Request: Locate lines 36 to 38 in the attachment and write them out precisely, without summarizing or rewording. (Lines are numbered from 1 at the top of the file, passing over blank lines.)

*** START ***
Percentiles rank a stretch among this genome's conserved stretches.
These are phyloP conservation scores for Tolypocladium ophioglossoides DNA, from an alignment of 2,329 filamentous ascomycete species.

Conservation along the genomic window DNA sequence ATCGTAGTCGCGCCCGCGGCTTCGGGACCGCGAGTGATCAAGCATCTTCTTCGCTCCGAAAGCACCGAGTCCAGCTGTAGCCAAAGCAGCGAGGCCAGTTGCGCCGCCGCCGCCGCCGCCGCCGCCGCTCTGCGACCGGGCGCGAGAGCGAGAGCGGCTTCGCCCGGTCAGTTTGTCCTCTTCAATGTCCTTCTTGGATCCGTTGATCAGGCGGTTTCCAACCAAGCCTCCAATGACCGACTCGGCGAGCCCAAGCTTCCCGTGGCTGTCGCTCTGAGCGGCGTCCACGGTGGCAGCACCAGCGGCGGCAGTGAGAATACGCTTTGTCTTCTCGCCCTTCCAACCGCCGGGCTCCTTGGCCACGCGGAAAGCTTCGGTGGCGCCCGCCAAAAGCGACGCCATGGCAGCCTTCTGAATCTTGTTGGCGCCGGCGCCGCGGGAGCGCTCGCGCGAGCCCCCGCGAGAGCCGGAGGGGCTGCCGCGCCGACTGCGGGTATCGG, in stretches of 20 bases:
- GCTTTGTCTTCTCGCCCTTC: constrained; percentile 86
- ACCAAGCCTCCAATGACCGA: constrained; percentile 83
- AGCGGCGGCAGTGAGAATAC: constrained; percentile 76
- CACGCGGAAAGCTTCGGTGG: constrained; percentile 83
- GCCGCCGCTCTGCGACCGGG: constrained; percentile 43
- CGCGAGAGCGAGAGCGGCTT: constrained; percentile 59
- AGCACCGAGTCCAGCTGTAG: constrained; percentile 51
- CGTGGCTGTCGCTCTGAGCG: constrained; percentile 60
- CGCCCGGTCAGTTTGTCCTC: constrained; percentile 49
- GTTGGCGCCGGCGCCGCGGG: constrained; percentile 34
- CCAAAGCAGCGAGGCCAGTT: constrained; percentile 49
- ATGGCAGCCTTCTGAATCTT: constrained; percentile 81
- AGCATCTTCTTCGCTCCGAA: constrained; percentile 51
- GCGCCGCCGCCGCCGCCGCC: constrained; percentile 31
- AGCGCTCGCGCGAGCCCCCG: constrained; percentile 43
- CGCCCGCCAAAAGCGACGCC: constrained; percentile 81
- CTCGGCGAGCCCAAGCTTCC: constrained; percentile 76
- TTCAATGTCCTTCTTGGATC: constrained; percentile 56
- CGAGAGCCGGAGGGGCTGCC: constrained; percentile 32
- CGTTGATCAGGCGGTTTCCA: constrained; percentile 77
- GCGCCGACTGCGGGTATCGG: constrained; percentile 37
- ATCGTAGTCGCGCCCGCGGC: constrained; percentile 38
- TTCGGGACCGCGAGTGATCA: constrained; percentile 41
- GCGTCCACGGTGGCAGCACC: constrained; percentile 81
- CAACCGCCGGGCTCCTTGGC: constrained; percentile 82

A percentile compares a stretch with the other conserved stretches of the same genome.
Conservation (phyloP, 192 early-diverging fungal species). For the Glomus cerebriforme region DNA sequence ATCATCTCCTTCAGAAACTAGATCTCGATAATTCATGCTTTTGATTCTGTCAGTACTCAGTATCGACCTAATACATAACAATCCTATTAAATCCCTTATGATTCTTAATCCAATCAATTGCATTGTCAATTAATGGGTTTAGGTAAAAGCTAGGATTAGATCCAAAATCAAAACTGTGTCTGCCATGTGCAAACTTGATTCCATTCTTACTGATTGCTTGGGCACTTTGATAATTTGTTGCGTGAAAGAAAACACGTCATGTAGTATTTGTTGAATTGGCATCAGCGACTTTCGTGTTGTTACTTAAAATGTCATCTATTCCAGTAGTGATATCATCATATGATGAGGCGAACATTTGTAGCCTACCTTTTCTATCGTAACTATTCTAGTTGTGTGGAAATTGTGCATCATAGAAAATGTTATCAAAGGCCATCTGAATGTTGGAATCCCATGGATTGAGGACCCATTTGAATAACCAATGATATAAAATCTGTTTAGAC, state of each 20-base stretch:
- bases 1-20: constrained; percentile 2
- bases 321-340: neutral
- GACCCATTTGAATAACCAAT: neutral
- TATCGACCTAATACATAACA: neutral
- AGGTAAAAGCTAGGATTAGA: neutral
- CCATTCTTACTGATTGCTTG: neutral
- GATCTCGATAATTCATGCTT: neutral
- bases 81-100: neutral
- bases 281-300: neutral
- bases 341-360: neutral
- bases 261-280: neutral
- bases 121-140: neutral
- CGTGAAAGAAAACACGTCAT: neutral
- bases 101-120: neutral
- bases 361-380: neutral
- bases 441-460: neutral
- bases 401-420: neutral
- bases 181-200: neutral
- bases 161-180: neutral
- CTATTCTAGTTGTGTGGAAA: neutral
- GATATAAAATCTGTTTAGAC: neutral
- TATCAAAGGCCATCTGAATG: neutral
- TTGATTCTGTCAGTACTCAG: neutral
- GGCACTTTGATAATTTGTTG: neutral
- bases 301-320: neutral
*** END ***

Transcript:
- CCATTCTTACTGATTGCTTG: neutral
- GATCTCGATAATTCATGCTT: neutral
- bases 81-100: neutral